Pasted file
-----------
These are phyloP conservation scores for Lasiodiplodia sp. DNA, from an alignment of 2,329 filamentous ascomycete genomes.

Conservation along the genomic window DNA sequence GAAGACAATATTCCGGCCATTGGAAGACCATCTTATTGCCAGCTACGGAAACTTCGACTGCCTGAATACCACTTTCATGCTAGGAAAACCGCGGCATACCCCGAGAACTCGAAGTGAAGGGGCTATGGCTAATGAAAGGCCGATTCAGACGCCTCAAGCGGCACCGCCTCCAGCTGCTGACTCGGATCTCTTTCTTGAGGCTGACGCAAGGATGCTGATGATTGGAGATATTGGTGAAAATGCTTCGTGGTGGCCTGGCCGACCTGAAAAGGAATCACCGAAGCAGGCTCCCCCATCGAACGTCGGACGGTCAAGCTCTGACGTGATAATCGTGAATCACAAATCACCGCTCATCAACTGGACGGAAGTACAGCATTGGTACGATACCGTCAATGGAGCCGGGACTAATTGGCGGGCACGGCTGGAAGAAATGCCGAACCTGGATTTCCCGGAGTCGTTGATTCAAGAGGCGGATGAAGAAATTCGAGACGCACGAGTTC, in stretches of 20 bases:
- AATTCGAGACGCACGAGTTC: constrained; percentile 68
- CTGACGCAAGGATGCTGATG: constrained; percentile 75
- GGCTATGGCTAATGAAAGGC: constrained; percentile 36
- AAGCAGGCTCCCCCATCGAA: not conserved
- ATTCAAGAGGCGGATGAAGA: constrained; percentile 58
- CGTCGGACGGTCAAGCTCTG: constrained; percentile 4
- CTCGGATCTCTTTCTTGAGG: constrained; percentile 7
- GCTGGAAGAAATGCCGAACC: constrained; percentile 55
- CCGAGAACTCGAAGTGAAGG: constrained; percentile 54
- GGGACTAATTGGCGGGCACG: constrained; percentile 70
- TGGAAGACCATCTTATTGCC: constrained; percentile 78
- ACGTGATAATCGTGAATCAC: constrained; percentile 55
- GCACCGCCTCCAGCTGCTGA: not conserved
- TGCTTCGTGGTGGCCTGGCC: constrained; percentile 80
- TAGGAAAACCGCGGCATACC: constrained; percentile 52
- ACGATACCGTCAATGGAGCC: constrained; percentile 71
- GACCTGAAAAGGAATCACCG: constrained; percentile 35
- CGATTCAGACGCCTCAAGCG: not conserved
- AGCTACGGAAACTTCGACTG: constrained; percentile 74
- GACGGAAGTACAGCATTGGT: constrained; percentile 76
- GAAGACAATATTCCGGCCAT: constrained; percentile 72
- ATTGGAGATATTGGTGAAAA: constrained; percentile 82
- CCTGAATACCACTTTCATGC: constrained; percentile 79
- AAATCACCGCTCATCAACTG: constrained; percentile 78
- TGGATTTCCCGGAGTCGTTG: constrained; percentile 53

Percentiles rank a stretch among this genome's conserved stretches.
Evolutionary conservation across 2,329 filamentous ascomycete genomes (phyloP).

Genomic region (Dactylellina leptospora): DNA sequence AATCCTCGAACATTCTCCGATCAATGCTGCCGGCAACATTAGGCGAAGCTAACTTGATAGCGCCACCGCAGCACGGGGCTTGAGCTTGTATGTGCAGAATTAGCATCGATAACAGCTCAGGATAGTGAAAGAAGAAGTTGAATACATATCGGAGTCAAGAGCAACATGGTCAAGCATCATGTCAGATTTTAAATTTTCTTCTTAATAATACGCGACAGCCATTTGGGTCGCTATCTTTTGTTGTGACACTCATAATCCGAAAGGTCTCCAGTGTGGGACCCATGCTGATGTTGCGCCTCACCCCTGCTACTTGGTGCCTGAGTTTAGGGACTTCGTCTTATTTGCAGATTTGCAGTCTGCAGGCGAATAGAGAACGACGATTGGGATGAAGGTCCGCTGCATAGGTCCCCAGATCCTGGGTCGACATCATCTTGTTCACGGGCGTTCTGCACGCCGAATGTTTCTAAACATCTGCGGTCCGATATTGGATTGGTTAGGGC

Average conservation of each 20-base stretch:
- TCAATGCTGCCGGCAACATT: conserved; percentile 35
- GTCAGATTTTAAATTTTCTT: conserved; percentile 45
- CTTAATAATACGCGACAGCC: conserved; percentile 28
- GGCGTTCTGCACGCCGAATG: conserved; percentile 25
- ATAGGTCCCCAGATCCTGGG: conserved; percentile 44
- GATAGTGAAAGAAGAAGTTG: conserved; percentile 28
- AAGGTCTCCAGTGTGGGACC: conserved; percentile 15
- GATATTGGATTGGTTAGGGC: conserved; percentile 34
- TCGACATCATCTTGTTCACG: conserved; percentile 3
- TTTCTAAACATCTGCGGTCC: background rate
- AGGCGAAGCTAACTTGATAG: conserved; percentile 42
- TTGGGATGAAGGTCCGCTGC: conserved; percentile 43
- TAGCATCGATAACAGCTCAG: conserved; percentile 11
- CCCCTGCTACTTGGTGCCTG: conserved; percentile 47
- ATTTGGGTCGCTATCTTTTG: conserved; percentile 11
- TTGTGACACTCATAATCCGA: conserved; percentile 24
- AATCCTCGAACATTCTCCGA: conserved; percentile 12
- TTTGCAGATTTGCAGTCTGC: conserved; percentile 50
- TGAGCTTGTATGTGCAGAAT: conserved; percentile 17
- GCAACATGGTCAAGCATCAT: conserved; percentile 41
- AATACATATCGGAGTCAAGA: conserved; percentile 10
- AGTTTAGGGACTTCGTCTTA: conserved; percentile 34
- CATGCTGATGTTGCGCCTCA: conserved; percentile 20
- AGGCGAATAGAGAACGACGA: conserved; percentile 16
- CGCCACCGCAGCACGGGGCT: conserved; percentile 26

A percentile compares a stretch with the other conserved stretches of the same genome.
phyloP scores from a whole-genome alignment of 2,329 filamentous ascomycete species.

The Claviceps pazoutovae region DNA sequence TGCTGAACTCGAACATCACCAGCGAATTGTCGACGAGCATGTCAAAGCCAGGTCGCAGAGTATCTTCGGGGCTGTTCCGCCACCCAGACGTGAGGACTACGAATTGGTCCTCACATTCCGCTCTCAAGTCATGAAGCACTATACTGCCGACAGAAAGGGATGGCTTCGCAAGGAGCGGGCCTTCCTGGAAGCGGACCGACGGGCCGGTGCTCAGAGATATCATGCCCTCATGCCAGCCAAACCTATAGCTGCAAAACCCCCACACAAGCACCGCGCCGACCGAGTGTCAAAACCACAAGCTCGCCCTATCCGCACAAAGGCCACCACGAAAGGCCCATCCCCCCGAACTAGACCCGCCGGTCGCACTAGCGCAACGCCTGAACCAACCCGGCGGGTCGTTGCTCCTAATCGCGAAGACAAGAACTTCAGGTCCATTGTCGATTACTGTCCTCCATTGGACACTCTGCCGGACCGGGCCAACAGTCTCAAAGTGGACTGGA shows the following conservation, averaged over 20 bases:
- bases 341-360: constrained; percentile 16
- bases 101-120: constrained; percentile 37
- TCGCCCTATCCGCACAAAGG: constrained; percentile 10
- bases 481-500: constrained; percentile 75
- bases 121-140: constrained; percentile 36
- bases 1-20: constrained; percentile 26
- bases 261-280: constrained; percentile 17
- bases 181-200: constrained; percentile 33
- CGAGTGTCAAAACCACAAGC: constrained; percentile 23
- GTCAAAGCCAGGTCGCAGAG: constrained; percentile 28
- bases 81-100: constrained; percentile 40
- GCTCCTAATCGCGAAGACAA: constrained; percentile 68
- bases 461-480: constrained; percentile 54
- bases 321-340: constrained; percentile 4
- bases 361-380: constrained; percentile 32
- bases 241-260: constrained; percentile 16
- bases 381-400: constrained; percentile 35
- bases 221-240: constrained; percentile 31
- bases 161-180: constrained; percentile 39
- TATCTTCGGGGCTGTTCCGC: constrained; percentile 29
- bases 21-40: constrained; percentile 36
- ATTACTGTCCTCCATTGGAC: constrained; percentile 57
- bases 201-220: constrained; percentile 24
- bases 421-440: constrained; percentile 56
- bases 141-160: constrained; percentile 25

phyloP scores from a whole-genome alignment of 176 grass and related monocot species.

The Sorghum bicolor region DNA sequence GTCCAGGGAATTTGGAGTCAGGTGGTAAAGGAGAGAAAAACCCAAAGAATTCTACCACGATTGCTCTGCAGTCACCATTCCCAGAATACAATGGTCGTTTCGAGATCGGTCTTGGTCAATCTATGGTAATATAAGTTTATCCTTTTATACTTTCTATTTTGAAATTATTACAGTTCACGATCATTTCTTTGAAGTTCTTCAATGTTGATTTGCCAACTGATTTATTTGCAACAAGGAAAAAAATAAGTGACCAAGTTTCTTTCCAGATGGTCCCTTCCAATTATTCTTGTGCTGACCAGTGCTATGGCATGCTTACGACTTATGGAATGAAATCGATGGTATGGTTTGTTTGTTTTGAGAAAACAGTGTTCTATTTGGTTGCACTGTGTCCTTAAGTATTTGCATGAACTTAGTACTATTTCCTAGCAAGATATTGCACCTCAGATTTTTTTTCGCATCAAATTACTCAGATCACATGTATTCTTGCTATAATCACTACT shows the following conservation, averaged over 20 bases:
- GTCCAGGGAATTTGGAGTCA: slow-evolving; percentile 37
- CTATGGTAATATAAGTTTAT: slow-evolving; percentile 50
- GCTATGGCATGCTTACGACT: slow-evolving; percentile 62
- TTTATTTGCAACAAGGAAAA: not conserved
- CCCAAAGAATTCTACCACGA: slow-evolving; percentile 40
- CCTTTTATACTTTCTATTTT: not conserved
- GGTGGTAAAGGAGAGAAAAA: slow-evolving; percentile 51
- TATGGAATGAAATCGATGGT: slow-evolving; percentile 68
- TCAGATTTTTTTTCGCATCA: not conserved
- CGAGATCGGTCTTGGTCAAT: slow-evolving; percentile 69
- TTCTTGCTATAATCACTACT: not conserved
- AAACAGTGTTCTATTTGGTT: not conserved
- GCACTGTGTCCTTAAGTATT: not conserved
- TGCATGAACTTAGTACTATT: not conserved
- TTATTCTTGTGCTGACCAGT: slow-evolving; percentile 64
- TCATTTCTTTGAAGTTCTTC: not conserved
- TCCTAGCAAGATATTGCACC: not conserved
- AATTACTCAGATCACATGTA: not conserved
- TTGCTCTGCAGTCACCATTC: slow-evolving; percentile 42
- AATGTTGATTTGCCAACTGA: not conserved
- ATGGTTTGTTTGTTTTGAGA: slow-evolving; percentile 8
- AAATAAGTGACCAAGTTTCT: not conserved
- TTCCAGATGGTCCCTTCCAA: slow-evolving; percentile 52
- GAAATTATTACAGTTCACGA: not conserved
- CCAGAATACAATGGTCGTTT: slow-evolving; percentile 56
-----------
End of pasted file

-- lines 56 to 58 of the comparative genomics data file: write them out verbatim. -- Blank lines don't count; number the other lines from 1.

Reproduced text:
- CGCCACCGCAGCACGGGGCT: conserved; percentile 26

A percentile compares a stretch with the other conserved stretches of the same genome.
phyloP scores from a whole-genome alignment of 2,329 filamentous ascomycete species.